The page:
Refinancing your mortgage is a financial decision that has the potential to save you thousands of dollars over the life of your loan.
Unfortunately, if you make the wrong decision, it could cost you thousands of dollars extra. For this reason, it's important to find out as much as possible about the loan you wish to move into before you agree to a refinanced mortgage. Ask these questions before you sign any paperwork.
1. What are the fees?
Every mortgage comes with fees, but figuring out exactly how much you'll pay for a refinance is essential since mortgage fees can vary by thousands of dollars. This means that one of the first questions you should ask when checking out a new mortgage is how much the fees will cost you. Keep in mind that these fees can be wrapped up into the final amount that is loaned, but you will have to pay interest on the fees if you choose this option.
2. Do I have to have the house appraised?
If you know you have a lot of equity, this isn't such a big deal. However, if you're not sure or are behind on your loan, an appraisal requirement can mean that you'll be spending a lot of money on fees, but you won't be able to refinance the loan.
3. What will my refinance rate be?
An adjustable-rate mortgage may start off with low monthly payments, but it has the potential to increase. That means that you might be in a position where you have to refinance your mortgage again in a few years. If you're confident that you can handle that process, then an adjustable-rate mortgage might be a good idea. Otherwise, look for a fixed-rate mortgage.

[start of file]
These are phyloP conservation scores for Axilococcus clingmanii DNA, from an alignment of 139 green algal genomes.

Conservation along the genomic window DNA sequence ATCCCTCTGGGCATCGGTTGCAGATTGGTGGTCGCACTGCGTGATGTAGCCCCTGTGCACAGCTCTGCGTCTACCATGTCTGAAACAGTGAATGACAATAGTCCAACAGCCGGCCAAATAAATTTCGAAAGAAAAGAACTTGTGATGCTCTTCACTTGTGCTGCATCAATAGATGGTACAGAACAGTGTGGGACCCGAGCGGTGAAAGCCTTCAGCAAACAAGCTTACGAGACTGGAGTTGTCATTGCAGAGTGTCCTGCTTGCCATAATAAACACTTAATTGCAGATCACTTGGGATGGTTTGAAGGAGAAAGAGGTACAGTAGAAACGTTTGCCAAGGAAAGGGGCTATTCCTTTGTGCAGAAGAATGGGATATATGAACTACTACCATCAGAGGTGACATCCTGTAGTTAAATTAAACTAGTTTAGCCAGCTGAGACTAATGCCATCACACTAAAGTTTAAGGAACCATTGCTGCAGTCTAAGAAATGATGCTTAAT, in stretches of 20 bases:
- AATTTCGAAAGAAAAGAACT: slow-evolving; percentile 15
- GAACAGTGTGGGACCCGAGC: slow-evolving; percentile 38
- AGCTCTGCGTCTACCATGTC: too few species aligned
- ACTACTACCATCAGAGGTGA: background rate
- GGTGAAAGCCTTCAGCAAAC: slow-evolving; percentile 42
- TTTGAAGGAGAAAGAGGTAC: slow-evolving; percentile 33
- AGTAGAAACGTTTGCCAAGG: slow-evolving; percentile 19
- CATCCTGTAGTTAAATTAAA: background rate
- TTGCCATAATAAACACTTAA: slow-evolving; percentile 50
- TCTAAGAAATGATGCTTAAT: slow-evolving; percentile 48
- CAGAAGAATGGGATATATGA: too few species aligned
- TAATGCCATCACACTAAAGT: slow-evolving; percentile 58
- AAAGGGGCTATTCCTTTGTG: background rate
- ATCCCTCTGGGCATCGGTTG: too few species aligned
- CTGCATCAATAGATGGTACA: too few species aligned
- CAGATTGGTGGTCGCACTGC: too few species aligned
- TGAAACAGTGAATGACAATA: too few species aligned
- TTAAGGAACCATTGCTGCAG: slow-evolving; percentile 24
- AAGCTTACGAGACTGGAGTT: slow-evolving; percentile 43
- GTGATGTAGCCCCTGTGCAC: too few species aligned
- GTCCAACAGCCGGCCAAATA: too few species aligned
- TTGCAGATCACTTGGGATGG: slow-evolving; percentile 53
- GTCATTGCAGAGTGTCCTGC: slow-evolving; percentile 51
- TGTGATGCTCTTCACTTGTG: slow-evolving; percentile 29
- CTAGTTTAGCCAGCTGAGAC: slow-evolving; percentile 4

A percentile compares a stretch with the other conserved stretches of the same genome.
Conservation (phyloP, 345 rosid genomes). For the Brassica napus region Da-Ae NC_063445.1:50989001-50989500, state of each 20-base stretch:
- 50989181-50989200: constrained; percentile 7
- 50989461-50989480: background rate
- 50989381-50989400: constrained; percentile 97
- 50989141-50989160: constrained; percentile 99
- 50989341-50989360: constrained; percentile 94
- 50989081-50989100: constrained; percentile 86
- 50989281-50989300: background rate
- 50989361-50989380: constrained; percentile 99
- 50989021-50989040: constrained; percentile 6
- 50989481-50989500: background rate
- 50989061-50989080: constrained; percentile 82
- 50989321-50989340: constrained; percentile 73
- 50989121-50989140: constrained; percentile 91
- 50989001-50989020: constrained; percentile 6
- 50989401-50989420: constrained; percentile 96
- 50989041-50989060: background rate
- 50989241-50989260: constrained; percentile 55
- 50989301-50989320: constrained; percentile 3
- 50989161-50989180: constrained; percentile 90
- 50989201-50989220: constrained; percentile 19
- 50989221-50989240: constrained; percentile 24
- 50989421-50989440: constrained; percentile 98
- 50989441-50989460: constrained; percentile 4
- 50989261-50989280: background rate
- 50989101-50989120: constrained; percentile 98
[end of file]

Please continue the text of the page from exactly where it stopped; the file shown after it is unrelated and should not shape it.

4. What happens if I sell the house?
Loans with pre-payment penalties are uncommon, but they do exist. Furthermore, many people who refinance overlook this crucial detail in their quest to get a lower interest rate. If your new loan has this penalty, then you will not be able to sell or refinance until the term of the loan is complete without paying penalties.
5. Am I really saving money?
The main reason that most people choose to refinance their property is to save money. That can mean saving money every month on a payment, saving money over the life of the loan on interest, or ideally, both. Make sure you get a quote, in writing, that states all of the terms and conditions of the new loan, and compare it to your old loan before agreeing to refinance.